Saturday, 11 August 2012

Pumice raft suggests eruption from Mount Monowai.

On Thursday 9 August 2012 the Royal New Zealand Air Force spotted a raft of pumice-stone (volcanic rock filled with gas bubbles that floats on water) covering an area nearly 26 000 km², roughly 1000 km north  of North Island, in the Kermadec Islands, a New Zealand possession. This discovery was later confirmed by the Royal New Zealand Navy ship HMNZS Canterbury, and by NASA's Aqua Satellite. This is believed to have originated from an eruption on Mount Monowai (or Orion Seamount), a submarine volcano between Tonga and the Kermadecs.

Aqua Satellite image of the floating pumice rafts, taken on 10 August 2012. NASA.

Mount Monowai lies on the Tonga/Kermadec Ridge, halfway between the two groups of islands. It rises from a seafloor 1500 m deep to 132 m below the surface. It is an active volcano, with at least six eruptions since 2000. Like all the volcanoes of the Kermadec and Tonga Islands it is fed by the subduction of the Pacific Plate beneath the  Australian Plate along the Kermadec/Tonga Trench. As the Pacific Plate sinks into the Earth it is warmed by a combination of heat from friction with the overlying Australian Plate, and heat from the planets interior. This leads to partial melting of the Pacific Plate, with some of the melted material rising through the overlying Australian Plate as magma, fueling the volcanos of the Kermadec/Tonga Ridge.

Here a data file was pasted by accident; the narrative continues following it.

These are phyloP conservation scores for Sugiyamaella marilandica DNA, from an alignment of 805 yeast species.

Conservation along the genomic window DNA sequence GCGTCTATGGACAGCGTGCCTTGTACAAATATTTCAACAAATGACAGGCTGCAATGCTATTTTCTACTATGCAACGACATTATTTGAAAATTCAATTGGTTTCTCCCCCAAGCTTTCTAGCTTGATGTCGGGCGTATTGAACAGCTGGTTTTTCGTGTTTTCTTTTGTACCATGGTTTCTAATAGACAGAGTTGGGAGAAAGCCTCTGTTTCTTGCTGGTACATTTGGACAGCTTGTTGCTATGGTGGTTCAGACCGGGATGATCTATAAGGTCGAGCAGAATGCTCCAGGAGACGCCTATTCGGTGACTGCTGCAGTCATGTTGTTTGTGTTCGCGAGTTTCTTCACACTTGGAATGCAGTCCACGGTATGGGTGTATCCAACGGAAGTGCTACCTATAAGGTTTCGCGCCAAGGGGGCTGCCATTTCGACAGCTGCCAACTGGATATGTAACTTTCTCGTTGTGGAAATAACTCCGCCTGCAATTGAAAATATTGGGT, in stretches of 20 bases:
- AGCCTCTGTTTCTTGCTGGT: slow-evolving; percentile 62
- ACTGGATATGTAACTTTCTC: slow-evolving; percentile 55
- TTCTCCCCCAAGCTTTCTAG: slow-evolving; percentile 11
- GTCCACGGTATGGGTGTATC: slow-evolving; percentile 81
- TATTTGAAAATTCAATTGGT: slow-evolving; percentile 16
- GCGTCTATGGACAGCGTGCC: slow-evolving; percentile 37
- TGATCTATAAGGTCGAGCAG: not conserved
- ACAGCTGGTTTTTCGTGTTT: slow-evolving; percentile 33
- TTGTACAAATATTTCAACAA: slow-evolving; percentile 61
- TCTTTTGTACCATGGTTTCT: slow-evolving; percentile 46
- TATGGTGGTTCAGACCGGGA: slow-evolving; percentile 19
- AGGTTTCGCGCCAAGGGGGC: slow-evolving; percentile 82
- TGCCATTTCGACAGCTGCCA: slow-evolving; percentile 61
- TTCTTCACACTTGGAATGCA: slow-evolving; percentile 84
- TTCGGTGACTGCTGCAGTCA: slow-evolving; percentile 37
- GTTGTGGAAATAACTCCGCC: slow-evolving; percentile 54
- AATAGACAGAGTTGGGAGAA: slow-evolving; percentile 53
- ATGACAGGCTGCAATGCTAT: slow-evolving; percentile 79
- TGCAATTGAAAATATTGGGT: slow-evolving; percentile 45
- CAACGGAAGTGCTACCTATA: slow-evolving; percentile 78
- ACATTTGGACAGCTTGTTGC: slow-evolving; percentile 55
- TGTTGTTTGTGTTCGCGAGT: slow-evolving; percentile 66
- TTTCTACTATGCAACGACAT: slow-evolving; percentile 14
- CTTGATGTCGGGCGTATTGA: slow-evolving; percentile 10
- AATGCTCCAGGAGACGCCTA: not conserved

Topographic map showing the Kermadec/Tonga Trenches & Ridges. Wikipedia.

Diagram showing subduction along the Tonga Trench, and how this feeds the volcanoes of the Tonga Volcanic Arc. York University.


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